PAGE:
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Monday 30 July 2012
TEHRAN — NearIran's parliament building here, groups of men and women gathered Sunday to protest what they called injustice.
The men, mostly middle-aged telecommunications workers from the provinces, said they were owed back pay and had seen annual job guarantees slashed to daily work contracts.
The women, many donning traditional black cloaks covering their heads and bodies, said they had been coming here for five days to protest the loss of preschool teaching jobs as the number of classrooms is cut for budget reasons.
"The Education Ministry says that we are no longer needed," complained one of the teachers, some of whom have been sleeping inside a shrine of the late Ayatollah Ruhollah Khomeini.
Amid soaring prices, sweltering temperatures and escalating international tensions, a Ramadan of discontent is unfolding in the Islamic Republic.
Protests have been brief and contained, nothing like the mass demonstrations that followed the disputed presidential election in 2009. But they are still noteworthy in a nation where the government endeavors to project an image of contentment and defiance to the outside world.
Fast-rising prices, probably fueled in part by new international sanctions tied to Iran'scontroversial nuclear program, have tested the patience of people facing an eroding quality of life. Complaints are muttered at bus stops and cafes. The prices of figs and dates, two items often consumed once the dawn-to-dusk fast during the Muslim holy month of Ramadan has ended, have risen at least 20% in just a few days, said a fruit hawker in north Tehran.
Perhaps no issue has been so contentious as the cost of chicken, long a relatively inexpensive staple popular during Ramadan. In the last two months, prices have more than doubled, outraging many consumers.
Recently, residents of the northeastern city of Neyshabur poured into the streets in an unusual rally against chicken prices, the semiofficial Iranian Students News Agency reported.
Amateur video footage posted online shows men confronting a uniformed police officer. The policeman assures the crowd that someone will "come and explain" at a nearby mosque.
The protesters, not appeased, break out in a decidedly antigovernment chant: "Death to the looter of public treasure!"
The slogan captures a popular perception that public money is going into the pockets of bureaucrats and politicians and not benefiting the Iranian public.
The government appears to be scrambling to counter anger over the rising cost of living. Press outlets have been advised to downplay coverage of price complaints.
State television has been airing a live show called "Viva Life" aimed at encouraging people to reduce consumerism and become more self-sufficient. Viewers are offered tips on how to sew their own clothing and set up their own chicken pens.
Authorities have also stepped up imports of frozen chicken and meat from abroad. Imported chicken from places such as Turkey and Brazil costs about 90 cents a pound, about half as much as local chicken.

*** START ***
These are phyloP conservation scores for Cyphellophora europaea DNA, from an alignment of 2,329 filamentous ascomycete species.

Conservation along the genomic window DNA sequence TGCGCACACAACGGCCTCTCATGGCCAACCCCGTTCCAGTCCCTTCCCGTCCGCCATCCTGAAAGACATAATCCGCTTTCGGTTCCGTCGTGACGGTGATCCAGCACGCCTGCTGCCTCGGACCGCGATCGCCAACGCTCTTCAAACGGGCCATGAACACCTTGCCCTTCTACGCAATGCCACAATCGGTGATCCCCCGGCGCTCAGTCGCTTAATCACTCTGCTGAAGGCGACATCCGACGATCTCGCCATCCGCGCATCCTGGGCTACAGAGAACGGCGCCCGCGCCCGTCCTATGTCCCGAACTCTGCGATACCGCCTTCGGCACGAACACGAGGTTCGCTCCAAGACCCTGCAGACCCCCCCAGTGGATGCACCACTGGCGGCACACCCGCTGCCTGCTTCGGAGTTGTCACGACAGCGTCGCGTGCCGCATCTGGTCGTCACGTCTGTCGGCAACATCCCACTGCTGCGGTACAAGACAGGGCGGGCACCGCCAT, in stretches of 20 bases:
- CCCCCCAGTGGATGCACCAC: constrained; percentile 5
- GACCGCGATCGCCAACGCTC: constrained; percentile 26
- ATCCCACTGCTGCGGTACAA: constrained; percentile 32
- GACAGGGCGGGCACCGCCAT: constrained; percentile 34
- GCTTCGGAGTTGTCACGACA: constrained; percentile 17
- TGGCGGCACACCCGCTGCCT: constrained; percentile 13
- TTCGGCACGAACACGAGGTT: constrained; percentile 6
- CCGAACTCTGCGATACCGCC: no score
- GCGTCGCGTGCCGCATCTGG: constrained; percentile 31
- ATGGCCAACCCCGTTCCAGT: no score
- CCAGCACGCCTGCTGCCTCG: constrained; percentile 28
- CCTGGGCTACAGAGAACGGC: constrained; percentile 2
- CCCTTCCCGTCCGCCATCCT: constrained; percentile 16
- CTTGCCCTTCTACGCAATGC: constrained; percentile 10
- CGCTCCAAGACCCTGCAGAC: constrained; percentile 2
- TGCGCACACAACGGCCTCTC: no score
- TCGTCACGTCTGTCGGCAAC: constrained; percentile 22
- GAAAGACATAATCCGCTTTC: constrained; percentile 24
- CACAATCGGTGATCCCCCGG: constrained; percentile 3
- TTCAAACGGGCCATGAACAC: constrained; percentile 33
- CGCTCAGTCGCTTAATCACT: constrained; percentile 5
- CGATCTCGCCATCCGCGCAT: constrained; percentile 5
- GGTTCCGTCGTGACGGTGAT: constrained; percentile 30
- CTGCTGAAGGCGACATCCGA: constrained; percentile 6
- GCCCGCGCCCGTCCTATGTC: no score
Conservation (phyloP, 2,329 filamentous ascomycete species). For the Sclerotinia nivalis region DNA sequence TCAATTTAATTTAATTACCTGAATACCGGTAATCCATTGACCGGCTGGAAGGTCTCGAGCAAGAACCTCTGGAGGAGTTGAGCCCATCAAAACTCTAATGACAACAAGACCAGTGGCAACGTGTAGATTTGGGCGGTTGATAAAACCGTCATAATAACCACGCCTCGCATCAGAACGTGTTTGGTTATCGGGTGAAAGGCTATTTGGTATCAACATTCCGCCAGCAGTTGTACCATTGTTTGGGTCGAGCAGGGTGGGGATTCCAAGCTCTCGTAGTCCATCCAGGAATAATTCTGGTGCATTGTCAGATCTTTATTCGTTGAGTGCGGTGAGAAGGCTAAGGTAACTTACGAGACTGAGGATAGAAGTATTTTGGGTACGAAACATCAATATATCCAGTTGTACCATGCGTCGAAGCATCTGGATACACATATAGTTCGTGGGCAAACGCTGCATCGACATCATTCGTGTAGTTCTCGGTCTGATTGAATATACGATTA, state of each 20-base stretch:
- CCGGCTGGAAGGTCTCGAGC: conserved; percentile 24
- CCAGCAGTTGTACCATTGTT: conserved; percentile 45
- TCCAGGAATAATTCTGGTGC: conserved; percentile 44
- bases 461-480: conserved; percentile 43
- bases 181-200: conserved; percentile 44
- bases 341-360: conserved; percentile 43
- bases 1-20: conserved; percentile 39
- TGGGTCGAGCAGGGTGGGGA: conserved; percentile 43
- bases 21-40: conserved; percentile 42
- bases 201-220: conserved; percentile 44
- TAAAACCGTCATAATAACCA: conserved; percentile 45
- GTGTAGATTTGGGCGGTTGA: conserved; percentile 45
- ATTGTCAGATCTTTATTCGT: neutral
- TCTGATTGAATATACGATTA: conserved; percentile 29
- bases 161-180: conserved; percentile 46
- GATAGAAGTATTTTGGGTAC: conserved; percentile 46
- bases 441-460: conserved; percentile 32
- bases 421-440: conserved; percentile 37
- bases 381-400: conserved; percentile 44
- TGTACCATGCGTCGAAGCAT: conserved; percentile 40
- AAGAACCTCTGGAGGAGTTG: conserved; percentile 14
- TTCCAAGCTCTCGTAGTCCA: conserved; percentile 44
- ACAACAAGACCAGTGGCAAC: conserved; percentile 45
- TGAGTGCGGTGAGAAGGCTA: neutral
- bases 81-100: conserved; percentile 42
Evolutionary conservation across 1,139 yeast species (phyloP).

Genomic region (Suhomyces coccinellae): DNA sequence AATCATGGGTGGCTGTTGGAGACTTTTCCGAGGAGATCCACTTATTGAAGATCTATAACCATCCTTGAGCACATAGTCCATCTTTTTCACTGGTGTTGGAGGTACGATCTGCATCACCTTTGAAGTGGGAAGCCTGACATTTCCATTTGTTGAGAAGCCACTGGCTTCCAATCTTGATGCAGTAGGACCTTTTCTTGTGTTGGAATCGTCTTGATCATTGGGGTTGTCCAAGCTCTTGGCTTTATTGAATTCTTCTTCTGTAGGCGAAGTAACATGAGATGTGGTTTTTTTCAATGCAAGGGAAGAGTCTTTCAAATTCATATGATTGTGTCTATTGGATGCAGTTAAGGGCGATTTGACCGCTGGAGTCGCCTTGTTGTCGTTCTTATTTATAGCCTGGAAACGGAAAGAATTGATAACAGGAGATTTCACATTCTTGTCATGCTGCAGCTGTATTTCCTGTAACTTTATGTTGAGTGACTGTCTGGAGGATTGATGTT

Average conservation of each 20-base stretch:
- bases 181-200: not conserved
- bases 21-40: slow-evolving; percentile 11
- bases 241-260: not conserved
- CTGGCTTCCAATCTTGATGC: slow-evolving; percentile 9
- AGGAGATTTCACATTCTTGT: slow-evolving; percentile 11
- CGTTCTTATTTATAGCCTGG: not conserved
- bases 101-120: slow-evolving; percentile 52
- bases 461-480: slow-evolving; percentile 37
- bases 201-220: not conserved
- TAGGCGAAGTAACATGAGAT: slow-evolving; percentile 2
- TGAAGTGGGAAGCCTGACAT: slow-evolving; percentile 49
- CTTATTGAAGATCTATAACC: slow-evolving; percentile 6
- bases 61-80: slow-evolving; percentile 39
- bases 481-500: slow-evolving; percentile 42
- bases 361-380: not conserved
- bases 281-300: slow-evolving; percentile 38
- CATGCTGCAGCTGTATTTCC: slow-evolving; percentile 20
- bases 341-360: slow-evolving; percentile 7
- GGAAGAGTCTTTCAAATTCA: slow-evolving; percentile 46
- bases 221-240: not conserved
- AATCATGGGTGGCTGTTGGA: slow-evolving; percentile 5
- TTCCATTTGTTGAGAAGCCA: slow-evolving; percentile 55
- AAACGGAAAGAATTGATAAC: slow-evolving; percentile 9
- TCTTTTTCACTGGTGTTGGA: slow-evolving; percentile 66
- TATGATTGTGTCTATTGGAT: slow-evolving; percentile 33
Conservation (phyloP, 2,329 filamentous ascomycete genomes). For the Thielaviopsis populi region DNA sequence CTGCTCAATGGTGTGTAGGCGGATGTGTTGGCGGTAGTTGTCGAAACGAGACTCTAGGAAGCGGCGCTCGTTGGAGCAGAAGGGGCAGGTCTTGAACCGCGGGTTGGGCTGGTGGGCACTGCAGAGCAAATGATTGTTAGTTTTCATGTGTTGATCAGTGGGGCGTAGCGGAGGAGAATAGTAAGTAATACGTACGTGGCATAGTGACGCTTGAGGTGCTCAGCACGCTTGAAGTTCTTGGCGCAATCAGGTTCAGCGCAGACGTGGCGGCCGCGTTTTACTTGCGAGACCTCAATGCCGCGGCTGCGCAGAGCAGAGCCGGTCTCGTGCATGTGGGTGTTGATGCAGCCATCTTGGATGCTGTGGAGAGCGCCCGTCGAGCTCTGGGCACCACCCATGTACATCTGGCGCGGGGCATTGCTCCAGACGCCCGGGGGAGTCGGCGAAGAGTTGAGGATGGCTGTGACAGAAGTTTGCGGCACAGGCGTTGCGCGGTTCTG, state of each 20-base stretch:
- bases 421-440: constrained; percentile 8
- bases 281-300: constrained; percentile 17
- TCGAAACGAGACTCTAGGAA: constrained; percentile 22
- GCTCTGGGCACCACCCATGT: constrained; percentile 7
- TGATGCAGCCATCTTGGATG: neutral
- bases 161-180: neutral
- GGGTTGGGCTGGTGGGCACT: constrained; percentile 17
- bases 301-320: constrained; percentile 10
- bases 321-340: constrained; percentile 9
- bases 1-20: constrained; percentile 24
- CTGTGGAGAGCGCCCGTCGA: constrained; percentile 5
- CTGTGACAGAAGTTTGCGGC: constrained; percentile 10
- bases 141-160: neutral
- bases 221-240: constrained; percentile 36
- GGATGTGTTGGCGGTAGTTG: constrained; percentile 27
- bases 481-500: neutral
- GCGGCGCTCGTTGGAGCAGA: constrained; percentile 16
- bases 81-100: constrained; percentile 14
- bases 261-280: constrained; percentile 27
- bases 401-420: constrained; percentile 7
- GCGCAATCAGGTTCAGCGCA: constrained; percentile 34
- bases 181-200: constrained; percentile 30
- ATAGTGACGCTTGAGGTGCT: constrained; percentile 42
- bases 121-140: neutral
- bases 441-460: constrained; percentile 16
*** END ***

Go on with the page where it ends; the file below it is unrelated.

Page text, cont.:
The chicken hullabaloo has spurred a flurry of sarcastic text messages, such as: "From today onward the poverty line has been redefined: below chicken line and above chicken line."
Just last week, a leading hard-line ayatollah seemed to reprimand such chicken-price complainers. He reminded worshipers that Iran was a standing up to Western nations determined to wage economic war on the Islamic Republic.
"If there is a shortage in chicken meat then change your diet and look for other sources of protein," advised Ayatollah Ahmad Alamolhoda in his Friday sermon in the eastern city of Mashhad. "Do not expect to continue the lifestyle you currently have."
Life is not all about shortages and sweaty grimness on this Ramadan. There are moments of joy and small consolations.
The so-called moral police — responsible for cracking down on receding head scarves, too-short cloaks and other manifestations of un-Islamic wardrobe — have been noticeably absent in major squares and shopping centers. Few regrets have been expressed about their disappearance, probably a temporary phenomenon.
After dusk, with the daylong fast broken and the heat reduced, many residents sit glued to their TVs watching Ramadan soap operas that explore a range of topics, from a couple's struggle with infertility to a secret between two old friends.
On the evening streets, cheers and laughter echo as throngs of young men participate in the Ramadan Soccer Cup, held in various fields and stadiums. Their enthusiasm is infectious.
This year, the cup almost didn't happen. The ultra-devout argued that Ramadan was a time for praying, not playing. But, after intense negotiations, clerical authorities allowed the games to proceed.
To escape the summer heat, many Iranians traditionally flee to Mazandaran province on the picturesque southern shores of the Caspian Sea, an area of sandy beaches and wild forests.
Alas, when a middle-aged man and his ailing father recently sought to immerse themselves in the cooling waters, police patrolling the shore on motorbikes waved them off. No bathing, they advised, apparently enforcing a restriction on daytime dips during Ramadan.
Special correspondents Mostaghim reported from Tehran and Sandels from Beirut. Times staff writer Patrick J. McDonnell in Beirut contributed to this report.
Copyright © 2012, Los Angeles Times